Lawmakers warn of rise in 'complacency' on terror

Published on NewsOK Modified: April 16, 2013 at 10:08 pm •  Published: April 16, 2013
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Obama, who is scheduled to visit Boston on Thursday, cited what he described as acts of heroism at the Marathon finish line shortly after the bombs exploded, creating a chaotic and bloody scene. He lauded exhausted runners who "kept running to the nearest hospital to give blood" or tore off their own clothes to make tourniquets for the wounded.

Past attempted bombings have triggered more security measures at airports -- requiring that shoes be removed, and body scanners to ensure that passengers are not carrying explosives in their undergarments. The Marathon bombing reveals how, outside of airliners, Americans remain exposed to a determined attacker.

''Even though we're so much better on pure preparedness â€" light years â€" the situations posed and the threats posed are greater, and they're harder to detect," said Representative William R. Keating, a Democrat from Massachusetts and a member of the House Committee on Homeland Security. "I'm not saying it's the case here, but threats of lone wolves and people dealing in groups of two or three make it harder to detect. You just don't have the forewarning."

Senator Susan Collins, a Maine Republican and a member of the Senate Committee on Homeland Security, said in an interview: "I believe that a lot of Americans have grown more complacent about the threat and this is a horrific reminder that the threat of terrorism is so very real and that there are those who are determined to harm innocent Americans using horrific means,"

Some lawmakers denounced budget cuts for law enforcement and raised questions about immigration legislation.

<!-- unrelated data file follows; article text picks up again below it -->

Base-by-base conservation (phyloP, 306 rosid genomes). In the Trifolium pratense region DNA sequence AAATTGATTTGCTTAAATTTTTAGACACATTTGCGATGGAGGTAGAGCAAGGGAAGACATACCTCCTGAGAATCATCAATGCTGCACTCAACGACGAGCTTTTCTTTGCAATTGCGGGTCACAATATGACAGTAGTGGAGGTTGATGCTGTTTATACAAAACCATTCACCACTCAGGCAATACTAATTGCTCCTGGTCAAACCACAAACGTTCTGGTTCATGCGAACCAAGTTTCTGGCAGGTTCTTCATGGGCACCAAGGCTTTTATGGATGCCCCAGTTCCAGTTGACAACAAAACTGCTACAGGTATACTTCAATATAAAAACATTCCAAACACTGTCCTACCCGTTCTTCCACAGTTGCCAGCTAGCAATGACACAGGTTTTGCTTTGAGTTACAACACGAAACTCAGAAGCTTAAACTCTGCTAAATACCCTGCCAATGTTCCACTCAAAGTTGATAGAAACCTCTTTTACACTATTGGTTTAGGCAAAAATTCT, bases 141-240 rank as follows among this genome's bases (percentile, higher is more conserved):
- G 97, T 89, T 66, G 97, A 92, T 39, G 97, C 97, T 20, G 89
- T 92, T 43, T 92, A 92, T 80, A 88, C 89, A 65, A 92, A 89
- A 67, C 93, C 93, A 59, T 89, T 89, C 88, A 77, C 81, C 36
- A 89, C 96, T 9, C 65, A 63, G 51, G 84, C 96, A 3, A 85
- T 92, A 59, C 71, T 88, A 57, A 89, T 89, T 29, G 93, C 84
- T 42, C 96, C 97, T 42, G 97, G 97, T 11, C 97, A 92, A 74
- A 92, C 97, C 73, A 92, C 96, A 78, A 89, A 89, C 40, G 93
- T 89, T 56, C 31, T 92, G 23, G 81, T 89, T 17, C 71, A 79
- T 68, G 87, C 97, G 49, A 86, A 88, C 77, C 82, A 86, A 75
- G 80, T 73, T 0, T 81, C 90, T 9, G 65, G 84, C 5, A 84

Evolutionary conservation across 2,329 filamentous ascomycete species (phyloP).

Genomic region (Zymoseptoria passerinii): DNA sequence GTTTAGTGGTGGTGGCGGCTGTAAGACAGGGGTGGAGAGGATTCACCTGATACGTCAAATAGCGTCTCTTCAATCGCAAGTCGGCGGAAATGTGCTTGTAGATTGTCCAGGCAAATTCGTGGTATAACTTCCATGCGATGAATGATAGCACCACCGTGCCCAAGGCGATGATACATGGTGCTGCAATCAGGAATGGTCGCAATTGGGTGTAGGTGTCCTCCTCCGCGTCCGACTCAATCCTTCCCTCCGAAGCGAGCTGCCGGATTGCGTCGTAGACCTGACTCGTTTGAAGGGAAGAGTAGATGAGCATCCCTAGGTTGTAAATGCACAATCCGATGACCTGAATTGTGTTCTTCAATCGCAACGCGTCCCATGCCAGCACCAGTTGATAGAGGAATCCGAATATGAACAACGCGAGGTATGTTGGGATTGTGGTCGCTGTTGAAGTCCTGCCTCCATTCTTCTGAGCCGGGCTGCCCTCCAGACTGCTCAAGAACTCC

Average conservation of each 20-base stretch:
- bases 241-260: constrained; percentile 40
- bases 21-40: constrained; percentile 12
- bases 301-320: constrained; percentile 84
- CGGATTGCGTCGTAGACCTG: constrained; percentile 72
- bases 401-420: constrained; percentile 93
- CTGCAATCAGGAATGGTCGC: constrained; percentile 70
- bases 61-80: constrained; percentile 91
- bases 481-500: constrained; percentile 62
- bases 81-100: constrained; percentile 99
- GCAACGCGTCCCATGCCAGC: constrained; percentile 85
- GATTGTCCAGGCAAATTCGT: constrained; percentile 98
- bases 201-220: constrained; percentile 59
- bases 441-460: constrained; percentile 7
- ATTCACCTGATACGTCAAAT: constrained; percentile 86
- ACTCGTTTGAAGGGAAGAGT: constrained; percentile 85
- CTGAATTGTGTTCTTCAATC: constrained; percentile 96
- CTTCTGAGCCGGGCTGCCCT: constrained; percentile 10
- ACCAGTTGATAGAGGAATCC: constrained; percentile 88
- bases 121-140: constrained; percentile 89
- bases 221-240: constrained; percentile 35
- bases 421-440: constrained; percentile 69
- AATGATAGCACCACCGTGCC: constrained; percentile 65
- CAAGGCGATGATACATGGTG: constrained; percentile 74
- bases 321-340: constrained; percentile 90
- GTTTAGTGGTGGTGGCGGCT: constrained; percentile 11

''Some of the speculation that has come out is that yes, it was a foreign national and, speculating here, that it was potentially a person on a student visa. If that's the case, then we need to take a look at the big picture," Representative Steve King, a Republican from Iowa, told National Review Online.

''We need to take a look at the visa-waiver program and wonder what we're doing," he added. "If we can't background-check people that are coming from Saudi Arabia, how do we think we are going to background check the 11 million to 20 million people that are here from who knows where?"

Several others, including Senator Marco Rubio, a Florida Republican, warned against jumping to conclusions. And reports indicated that a student from Saudi Arabia, who reportedly was questioned, had nothing to do with the bombing.

''We should really be very cautious about using language that links these two things in any way," Rubio told reporters Tuesday. "We know very little about Boston other than that it was obviously an act of terror. We don't know who carried it out or why they carried it out, and I would caution everyone to be very careful about linking the two."



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